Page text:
Finance and banking activities are governed by rules and regulations which are reviewed from time to time to reflect the changing economic environment. Among some of the recent rules and statutes which govern the operation of the banks are the Central Bank of Nigeria Decree No. 24 of 1999 as amended; Bank and other Financial Institutions (BOFI) Decree No. 25 of 1991 as amended; the Dishonoured Cheque (Offenses) Decree of 1977; the Failed Bank (Recovery of Debt) Decree No. 18 of 1994 as amended; and the Money Laundering Decree No. 3 of 1995. The National Insurance Commission Decree No. 1 of 1997 and the Insurance Decree No. 2 of 1977 provide the regulatory framework for the operation of the insurance industry. Other rele vant laws which affect the operation of the financial system include: the Foreign Exchange (Monitoring and Miscellaneous Provisions) Decree No. 17 of 1995; Nigerian Investment and Promotion Commission Decree No. 16 of 1995; and the Companies and Allied Matters Decree No 1 of 1990, which provides the legal framework for Unit Trust operations in the country.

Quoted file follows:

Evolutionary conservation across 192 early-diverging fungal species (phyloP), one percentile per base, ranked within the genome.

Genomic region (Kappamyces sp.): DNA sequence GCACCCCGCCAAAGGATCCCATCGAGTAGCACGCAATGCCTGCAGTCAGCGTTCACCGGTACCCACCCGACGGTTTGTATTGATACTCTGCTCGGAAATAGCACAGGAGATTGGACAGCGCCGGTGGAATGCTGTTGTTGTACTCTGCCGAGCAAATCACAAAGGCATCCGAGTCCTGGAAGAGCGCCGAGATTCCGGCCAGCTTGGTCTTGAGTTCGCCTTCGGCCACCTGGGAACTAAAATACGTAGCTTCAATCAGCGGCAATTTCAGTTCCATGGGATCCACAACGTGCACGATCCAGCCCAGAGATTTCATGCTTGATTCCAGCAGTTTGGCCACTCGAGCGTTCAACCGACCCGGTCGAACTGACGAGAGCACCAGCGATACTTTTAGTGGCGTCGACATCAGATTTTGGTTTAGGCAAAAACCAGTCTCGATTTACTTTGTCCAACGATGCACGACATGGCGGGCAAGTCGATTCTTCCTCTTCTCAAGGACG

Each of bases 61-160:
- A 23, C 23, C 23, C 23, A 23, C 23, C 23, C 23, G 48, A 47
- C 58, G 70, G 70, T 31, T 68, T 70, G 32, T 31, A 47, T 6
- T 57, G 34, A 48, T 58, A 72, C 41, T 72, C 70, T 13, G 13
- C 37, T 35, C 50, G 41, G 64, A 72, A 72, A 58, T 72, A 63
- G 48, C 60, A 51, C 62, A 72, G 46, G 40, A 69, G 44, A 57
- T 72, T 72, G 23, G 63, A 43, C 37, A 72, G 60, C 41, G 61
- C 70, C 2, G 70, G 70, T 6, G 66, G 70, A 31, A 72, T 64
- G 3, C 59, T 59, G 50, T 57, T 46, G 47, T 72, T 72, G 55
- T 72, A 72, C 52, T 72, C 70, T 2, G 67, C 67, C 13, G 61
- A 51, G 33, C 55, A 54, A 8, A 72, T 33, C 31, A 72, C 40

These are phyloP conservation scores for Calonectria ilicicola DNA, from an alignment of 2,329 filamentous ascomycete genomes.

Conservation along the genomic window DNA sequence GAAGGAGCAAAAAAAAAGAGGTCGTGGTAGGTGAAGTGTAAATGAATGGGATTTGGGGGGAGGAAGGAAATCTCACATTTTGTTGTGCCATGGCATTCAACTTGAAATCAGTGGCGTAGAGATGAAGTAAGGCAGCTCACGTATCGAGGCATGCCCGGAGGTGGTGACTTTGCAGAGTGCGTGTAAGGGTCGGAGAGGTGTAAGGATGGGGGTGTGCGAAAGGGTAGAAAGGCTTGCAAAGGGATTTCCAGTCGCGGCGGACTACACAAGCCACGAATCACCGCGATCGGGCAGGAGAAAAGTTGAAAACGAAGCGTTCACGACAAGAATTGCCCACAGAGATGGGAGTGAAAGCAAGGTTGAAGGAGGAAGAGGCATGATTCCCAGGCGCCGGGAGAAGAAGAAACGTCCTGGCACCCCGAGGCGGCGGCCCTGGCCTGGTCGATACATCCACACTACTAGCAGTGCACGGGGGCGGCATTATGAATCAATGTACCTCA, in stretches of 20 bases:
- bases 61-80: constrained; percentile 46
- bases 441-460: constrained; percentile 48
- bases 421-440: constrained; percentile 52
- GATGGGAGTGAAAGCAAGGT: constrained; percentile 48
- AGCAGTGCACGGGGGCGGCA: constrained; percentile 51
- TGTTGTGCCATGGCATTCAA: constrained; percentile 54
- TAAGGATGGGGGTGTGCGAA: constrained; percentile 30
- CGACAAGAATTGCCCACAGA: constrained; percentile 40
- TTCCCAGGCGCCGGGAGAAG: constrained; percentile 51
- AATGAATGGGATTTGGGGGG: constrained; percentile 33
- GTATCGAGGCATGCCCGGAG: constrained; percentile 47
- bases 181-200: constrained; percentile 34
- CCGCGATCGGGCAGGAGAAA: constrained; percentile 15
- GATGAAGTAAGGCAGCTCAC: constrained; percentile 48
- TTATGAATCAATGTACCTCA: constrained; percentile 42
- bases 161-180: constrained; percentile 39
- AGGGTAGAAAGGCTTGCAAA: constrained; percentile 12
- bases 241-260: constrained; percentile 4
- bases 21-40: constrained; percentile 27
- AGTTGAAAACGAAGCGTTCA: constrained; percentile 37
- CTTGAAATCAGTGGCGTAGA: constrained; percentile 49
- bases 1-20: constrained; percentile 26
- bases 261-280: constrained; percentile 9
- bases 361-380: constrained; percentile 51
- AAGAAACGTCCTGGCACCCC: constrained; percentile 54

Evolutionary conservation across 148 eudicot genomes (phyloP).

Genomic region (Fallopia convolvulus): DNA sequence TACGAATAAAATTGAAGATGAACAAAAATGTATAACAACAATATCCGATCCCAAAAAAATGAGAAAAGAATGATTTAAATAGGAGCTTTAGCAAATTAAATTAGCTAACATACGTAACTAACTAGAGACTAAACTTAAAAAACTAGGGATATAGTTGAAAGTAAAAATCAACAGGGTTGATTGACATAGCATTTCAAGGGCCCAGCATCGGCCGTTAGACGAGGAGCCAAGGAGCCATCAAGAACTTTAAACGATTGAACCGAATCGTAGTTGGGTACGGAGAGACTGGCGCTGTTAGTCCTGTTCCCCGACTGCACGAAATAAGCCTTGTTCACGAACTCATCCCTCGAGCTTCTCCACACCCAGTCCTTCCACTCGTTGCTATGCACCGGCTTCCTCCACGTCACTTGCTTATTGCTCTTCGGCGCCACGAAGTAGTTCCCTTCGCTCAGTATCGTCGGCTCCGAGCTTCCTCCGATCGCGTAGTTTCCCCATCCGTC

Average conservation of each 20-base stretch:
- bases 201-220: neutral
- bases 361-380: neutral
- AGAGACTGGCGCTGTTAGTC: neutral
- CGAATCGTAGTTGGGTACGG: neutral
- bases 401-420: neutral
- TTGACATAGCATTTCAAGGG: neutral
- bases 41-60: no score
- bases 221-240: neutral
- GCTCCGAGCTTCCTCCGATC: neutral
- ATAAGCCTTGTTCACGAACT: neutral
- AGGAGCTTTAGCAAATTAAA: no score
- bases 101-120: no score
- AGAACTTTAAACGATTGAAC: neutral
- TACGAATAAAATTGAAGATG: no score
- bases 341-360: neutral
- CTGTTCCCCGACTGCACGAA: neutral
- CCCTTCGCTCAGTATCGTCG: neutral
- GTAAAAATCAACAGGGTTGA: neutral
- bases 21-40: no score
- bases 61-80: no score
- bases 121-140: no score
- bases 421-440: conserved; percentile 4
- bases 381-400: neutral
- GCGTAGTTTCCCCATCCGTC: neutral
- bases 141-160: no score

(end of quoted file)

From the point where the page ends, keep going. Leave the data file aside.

The major regulatory/ supervisory authorities are the Federal Ministry of Finance (FMF), Central Bank of Nigeria (CBN), Securities and Exchange Commission (SEC), National Insurance Commis sion (NAICOM), Federal Mortgage Bank of Nigeria (FMBN), and the National Board for Community Banks (NACB). The CBN is at the apex of all banking institutions operating in the money market and has responsibility for controlling and supervising all commercial, merchant and community banks, the People's Bank, finance companies, discount houses, primary mortgage institutions, bureaux de change, and all development banks. This role has significantly influenced the development of the financial system, especially the money and capital markets. The CBN's regulatory/supervisory role for commercial and merchant banks is complimented by the Nigerian Deposit Insurance Corporation (NDIC).